Access to globally-sourced inputs can bring a variety of benefits to firms, from higher profit margins to product upgrading, but it comes at the expense of protectionist producers. In this paper, we study who wins the political contest in China between firms seeking cheaper inputs abroad and protectionist producers. We argue that the central government privileges firms under its direct control (yangqi) that it relies on for tax revenue. We propose a theory with firm-specific costs for tax avoidance to show the strategic decision revenue-seeking policymakers face in distributing tariff reductions when the development of fiscal capacity is slow. We test this argument using firm, product, and industry-level evidence, a novel method to detect corporate tax avoidance, as well as qualitative evidence from fieldwork on the policymaking process. We find that at both the firm and product levels, tariff reductions are concentrated on imports of these privileged and compliant producers that provide the lion’s share of the central fiscal revenue. In return, these firms are allowed exclusive preference aggregation channels to policymakers – bypassing the bureaucratic bottleneck that confronts private firms – and ultimately lower tariffs on their internationally sourced inputs.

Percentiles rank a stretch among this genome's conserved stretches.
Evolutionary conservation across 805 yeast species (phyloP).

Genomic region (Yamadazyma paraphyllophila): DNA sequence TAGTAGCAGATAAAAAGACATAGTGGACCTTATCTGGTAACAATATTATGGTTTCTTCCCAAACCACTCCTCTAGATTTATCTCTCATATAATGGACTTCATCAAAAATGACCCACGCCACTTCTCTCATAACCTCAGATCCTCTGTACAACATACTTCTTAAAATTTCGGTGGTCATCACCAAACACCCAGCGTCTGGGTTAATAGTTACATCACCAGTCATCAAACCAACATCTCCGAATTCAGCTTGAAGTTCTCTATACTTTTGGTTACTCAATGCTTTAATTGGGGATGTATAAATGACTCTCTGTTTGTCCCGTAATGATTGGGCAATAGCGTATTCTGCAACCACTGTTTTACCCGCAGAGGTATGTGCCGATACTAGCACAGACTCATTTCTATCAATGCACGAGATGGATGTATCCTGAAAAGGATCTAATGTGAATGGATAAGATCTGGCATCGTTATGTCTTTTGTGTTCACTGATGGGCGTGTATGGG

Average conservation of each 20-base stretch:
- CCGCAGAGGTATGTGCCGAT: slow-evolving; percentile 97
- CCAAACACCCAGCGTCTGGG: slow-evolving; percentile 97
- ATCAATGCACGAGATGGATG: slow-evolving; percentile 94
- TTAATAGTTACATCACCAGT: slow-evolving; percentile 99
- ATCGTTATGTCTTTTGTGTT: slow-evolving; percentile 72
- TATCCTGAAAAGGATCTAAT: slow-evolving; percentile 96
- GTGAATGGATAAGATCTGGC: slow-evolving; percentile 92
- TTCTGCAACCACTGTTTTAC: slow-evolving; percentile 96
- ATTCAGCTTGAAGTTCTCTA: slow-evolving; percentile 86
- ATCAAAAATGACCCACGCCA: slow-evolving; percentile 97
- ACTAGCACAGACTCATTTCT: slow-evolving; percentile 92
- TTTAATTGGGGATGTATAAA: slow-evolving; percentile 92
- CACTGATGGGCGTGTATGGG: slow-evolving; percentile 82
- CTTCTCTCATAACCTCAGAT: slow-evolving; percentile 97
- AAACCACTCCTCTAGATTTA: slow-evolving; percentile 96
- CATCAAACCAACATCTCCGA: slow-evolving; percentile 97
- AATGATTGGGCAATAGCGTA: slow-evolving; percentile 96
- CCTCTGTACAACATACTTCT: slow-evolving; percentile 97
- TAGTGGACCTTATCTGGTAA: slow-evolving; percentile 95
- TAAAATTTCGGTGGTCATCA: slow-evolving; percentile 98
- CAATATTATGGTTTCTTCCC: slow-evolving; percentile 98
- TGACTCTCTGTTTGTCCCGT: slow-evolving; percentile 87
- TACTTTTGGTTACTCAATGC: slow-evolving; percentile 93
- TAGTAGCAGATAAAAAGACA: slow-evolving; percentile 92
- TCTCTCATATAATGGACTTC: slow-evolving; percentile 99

“If it is not right do not do it; if it is not true do not say it.”― Marcus Aurelius, Meditations